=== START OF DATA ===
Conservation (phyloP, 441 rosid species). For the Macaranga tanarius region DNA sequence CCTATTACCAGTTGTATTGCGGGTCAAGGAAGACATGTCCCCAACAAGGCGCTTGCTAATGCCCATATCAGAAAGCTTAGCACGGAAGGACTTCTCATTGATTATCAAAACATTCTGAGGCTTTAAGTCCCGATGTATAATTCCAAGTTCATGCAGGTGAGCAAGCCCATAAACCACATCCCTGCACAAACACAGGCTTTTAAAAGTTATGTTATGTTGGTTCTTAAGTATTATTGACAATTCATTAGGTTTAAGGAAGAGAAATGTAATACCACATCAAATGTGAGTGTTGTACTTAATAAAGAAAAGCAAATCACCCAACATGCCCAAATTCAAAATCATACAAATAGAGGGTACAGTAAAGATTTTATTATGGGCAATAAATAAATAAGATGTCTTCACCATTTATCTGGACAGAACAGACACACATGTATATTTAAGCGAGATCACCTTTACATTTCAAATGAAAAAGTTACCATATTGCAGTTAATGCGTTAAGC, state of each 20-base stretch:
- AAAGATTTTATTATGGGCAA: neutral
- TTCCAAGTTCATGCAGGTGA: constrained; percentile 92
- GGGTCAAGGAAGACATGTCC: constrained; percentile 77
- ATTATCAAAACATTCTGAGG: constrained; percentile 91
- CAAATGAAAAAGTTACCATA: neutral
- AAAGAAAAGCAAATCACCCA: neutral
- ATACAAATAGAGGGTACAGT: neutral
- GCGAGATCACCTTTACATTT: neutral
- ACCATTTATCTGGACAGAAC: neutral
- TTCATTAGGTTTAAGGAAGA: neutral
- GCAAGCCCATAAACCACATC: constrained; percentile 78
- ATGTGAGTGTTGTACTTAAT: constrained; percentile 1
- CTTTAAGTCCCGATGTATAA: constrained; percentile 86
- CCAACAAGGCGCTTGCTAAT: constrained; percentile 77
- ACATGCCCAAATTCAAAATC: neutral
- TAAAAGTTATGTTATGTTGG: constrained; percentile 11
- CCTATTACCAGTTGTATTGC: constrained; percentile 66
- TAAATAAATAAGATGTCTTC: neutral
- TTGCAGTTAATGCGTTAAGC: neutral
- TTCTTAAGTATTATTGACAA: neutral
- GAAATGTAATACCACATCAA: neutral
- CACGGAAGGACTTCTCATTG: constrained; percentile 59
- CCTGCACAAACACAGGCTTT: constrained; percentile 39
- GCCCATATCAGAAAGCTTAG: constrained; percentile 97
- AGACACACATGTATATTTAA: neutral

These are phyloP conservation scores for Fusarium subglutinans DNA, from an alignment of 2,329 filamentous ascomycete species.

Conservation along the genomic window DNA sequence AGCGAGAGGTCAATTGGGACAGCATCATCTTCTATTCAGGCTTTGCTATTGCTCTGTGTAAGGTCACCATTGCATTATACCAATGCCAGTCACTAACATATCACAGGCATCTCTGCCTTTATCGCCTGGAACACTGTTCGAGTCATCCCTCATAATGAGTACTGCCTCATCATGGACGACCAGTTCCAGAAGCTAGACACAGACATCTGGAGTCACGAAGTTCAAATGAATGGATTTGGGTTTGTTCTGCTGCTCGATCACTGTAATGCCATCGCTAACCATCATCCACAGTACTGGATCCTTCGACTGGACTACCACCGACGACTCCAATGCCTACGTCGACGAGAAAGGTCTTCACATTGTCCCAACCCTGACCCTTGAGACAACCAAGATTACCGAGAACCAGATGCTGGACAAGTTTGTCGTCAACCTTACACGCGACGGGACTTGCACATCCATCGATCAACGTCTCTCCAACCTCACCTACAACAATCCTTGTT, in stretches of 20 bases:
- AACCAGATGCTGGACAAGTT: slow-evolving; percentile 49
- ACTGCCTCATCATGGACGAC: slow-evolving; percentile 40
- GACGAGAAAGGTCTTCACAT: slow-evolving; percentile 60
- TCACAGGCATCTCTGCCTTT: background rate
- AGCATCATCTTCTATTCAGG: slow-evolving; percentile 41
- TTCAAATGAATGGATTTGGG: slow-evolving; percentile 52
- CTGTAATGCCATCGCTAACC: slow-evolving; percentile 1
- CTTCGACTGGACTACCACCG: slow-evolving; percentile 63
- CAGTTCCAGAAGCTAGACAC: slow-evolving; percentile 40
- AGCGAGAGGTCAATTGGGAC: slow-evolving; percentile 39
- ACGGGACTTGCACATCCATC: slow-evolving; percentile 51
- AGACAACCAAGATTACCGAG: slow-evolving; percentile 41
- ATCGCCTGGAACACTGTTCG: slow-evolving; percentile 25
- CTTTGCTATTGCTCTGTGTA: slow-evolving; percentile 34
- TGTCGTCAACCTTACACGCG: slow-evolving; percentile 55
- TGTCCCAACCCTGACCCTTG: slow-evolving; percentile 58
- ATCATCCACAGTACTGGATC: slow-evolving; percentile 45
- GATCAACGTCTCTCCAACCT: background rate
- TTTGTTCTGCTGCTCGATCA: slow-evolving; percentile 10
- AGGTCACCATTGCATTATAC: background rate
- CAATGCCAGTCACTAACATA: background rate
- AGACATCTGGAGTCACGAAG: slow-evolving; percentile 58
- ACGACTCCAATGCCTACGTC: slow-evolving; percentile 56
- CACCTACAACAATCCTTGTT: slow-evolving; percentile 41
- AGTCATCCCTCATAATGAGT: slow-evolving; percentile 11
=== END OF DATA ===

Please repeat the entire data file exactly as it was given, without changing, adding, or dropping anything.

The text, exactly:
Conservation (phyloP, 441 rosid species). For the Macaranga tanarius region DNA sequence CCTATTACCAGTTGTATTGCGGGTCAAGGAAGACATGTCCCCAACAAGGCGCTTGCTAATGCCCATATCAGAAAGCTTAGCACGGAAGGACTTCTCATTGATTATCAAAACATTCTGAGGCTTTAAGTCCCGATGTATAATTCCAAGTTCATGCAGGTGAGCAAGCCCATAAACCACATCCCTGCACAAACACAGGCTTTTAAAAGTTATGTTATGTTGGTTCTTAAGTATTATTGACAATTCATTAGGTTTAAGGAAGAGAAATGTAATACCACATCAAATGTGAGTGTTGTACTTAATAAAGAAAAGCAAATCACCCAACATGCCCAAATTCAAAATCATACAAATAGAGGGTACAGTAAAGATTTTATTATGGGCAATAAATAAATAAGATGTCTTCACCATTTATCTGGACAGAACAGACACACATGTATATTTAAGCGAGATCACCTTTACATTTCAAATGAAAAAGTTACCATATTGCAGTTAATGCGTTAAGC, state of each 20-base stretch:
- AAAGATTTTATTATGGGCAA: neutral
- TTCCAAGTTCATGCAGGTGA: constrained; percentile 92
- GGGTCAAGGAAGACATGTCC: constrained; percentile 77
- ATTATCAAAACATTCTGAGG: constrained; percentile 91
- CAAATGAAAAAGTTACCATA: neutral
- AAAGAAAAGCAAATCACCCA: neutral
- ATACAAATAGAGGGTACAGT: neutral
- GCGAGATCACCTTTACATTT: neutral
- ACCATTTATCTGGACAGAAC: neutral
- TTCATTAGGTTTAAGGAAGA: neutral
- GCAAGCCCATAAACCACATC: constrained; percentile 78
- ATGTGAGTGTTGTACTTAAT: constrained; percentile 1
- CTTTAAGTCCCGATGTATAA: constrained; percentile 86
- CCAACAAGGCGCTTGCTAAT: constrained; percentile 77
- ACATGCCCAAATTCAAAATC: neutral
- TAAAAGTTATGTTATGTTGG: constrained; percentile 11
- CCTATTACCAGTTGTATTGC: constrained; percentile 66
- TAAATAAATAAGATGTCTTC: neutral
- TTGCAGTTAATGCGTTAAGC: neutral
- TTCTTAAGTATTATTGACAA: neutral
- GAAATGTAATACCACATCAA: neutral
- CACGGAAGGACTTCTCATTG: constrained; percentile 59
- CCTGCACAAACACAGGCTTT: constrained; percentile 39
- GCCCATATCAGAAAGCTTAG: constrained; percentile 97
- AGACACACATGTATATTTAA: neutral

These are phyloP conservation scores for Fusarium subglutinans DNA, from an alignment of 2,329 filamentous ascomycete species.

Conservation along the genomic window DNA sequence AGCGAGAGGTCAATTGGGACAGCATCATCTTCTATTCAGGCTTTGCTATTGCTCTGTGTAAGGTCACCATTGCATTATACCAATGCCAGTCACTAACATATCACAGGCATCTCTGCCTTTATCGCCTGGAACACTGTTCGAGTCATCCCTCATAATGAGTACTGCCTCATCATGGACGACCAGTTCCAGAAGCTAGACACAGACATCTGGAGTCACGAAGTTCAAATGAATGGATTTGGGTTTGTTCTGCTGCTCGATCACTGTAATGCCATCGCTAACCATCATCCACAGTACTGGATCCTTCGACTGGACTACCACCGACGACTCCAATGCCTACGTCGACGAGAAAGGTCTTCACATTGTCCCAACCCTGACCCTTGAGACAACCAAGATTACCGAGAACCAGATGCTGGACAAGTTTGTCGTCAACCTTACACGCGACGGGACTTGCACATCCATCGATCAACGTCTCTCCAACCTCACCTACAACAATCCTTGTT, in stretches of 20 bases:
- AACCAGATGCTGGACAAGTT: slow-evolving; percentile 49
- ACTGCCTCATCATGGACGAC: slow-evolving; percentile 40
- GACGAGAAAGGTCTTCACAT: slow-evolving; percentile 60
- TCACAGGCATCTCTGCCTTT: background rate
- AGCATCATCTTCTATTCAGG: slow-evolving; percentile 41
- TTCAAATGAATGGATTTGGG: slow-evolving; percentile 52
- CTGTAATGCCATCGCTAACC: slow-evolving; percentile 1
- CTTCGACTGGACTACCACCG: slow-evolving; percentile 63
- CAGTTCCAGAAGCTAGACAC: slow-evolving; percentile 40
- AGCGAGAGGTCAATTGGGAC: slow-evolving; percentile 39
- ACGGGACTTGCACATCCATC: slow-evolving; percentile 51
- AGACAACCAAGATTACCGAG: slow-evolving; percentile 41
- ATCGCCTGGAACACTGTTCG: slow-evolving; percentile 25
- CTTTGCTATTGCTCTGTGTA: slow-evolving; percentile 34
- TGTCGTCAACCTTACACGCG: slow-evolving; percentile 55
- TGTCCCAACCCTGACCCTTG: slow-evolving; percentile 58
- ATCATCCACAGTACTGGATC: slow-evolving; percentile 45
- GATCAACGTCTCTCCAACCT: background rate
- TTTGTTCTGCTGCTCGATCA: slow-evolving; percentile 10
- AGGTCACCATTGCATTATAC: background rate
- CAATGCCAGTCACTAACATA: background rate
- AGACATCTGGAGTCACGAAG: slow-evolving; percentile 58
- ACGACTCCAATGCCTACGTC: slow-evolving; percentile 56
- CACCTACAACAATCCTTGTT: slow-evolving; percentile 41
- AGTCATCCCTCATAATGAGT: slow-evolving; percentile 11